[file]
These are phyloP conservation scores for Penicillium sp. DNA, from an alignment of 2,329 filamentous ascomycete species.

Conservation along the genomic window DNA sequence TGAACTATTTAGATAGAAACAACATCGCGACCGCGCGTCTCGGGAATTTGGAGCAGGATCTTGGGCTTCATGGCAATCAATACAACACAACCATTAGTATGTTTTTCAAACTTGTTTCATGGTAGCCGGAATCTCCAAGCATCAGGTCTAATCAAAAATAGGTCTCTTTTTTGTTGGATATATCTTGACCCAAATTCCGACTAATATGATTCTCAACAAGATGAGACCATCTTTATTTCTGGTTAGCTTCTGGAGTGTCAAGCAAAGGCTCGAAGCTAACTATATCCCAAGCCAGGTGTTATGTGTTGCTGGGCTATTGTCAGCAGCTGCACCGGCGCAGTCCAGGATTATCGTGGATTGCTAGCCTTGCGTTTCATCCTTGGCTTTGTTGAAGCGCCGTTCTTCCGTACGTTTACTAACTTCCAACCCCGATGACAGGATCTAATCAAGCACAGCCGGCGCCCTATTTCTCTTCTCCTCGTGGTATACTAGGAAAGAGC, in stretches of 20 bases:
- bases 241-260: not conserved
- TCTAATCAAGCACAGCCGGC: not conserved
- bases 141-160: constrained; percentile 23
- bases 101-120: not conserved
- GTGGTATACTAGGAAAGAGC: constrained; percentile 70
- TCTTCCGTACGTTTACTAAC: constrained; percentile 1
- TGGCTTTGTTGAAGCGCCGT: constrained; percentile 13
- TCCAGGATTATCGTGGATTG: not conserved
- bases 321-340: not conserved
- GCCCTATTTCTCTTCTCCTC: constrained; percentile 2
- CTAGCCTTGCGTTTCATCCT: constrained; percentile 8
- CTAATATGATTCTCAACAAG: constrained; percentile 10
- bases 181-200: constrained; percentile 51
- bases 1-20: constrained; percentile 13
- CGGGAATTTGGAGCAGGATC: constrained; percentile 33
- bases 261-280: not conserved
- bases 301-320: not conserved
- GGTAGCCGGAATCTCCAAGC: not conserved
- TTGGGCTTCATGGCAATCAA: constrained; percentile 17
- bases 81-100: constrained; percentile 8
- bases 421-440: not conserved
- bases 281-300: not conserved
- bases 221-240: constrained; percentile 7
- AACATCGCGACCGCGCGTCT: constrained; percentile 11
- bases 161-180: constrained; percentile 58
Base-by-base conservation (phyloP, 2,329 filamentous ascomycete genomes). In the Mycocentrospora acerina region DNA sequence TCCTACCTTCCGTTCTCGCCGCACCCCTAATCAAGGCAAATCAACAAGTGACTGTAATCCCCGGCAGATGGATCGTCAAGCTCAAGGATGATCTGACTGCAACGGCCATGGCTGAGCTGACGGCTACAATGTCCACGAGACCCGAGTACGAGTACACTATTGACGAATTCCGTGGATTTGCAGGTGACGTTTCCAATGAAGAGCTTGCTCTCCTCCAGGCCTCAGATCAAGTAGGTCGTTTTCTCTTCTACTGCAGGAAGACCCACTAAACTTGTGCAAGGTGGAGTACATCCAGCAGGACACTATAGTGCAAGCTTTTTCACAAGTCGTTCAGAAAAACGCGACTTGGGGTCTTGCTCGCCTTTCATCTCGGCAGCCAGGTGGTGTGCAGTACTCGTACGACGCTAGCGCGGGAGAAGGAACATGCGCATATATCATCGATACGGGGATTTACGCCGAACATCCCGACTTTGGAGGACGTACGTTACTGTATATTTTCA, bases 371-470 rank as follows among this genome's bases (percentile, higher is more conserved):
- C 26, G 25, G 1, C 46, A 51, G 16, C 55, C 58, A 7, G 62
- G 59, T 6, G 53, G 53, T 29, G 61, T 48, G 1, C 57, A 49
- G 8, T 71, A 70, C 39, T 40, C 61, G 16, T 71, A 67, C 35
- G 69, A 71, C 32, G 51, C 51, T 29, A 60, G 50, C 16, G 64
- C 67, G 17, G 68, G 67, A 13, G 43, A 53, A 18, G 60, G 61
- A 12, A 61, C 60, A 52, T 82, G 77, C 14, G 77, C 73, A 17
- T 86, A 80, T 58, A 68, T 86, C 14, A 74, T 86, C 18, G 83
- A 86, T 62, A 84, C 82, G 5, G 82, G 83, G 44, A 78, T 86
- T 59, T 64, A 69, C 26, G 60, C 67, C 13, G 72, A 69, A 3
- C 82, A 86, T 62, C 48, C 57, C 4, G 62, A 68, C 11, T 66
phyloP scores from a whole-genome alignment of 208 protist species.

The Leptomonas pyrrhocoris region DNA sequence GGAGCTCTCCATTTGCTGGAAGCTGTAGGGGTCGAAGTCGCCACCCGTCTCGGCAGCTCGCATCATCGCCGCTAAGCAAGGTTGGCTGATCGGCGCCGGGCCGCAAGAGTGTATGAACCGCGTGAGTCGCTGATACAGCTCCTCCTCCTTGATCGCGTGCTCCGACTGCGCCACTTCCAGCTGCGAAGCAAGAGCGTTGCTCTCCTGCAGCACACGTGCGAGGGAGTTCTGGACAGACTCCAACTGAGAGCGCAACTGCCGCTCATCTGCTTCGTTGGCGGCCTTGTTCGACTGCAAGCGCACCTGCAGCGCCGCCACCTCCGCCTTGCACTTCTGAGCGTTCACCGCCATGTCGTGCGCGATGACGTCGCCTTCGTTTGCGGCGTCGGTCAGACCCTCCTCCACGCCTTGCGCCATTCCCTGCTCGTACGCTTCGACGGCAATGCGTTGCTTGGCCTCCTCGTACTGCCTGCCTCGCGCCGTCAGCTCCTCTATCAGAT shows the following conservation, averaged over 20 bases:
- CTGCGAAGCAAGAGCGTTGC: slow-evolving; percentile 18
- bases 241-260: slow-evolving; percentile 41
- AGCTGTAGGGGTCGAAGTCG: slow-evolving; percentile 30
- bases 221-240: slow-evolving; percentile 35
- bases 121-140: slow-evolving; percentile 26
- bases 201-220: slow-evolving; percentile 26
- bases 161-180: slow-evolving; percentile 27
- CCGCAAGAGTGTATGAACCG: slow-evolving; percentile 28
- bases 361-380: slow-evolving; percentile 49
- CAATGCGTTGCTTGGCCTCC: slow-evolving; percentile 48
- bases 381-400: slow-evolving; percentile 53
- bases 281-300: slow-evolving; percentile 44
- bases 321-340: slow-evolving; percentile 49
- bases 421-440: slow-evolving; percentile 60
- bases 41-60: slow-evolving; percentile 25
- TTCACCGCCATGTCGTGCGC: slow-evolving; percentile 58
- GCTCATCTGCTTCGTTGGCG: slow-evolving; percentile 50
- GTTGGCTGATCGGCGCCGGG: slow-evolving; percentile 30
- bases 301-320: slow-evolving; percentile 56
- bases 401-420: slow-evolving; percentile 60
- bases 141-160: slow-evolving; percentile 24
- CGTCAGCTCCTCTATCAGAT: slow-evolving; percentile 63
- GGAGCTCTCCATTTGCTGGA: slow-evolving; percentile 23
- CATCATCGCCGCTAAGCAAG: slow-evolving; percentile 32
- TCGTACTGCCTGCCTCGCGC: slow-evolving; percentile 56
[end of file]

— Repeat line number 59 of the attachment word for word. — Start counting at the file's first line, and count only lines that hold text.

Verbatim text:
- bases 301-320: slow-evolving; percentile 56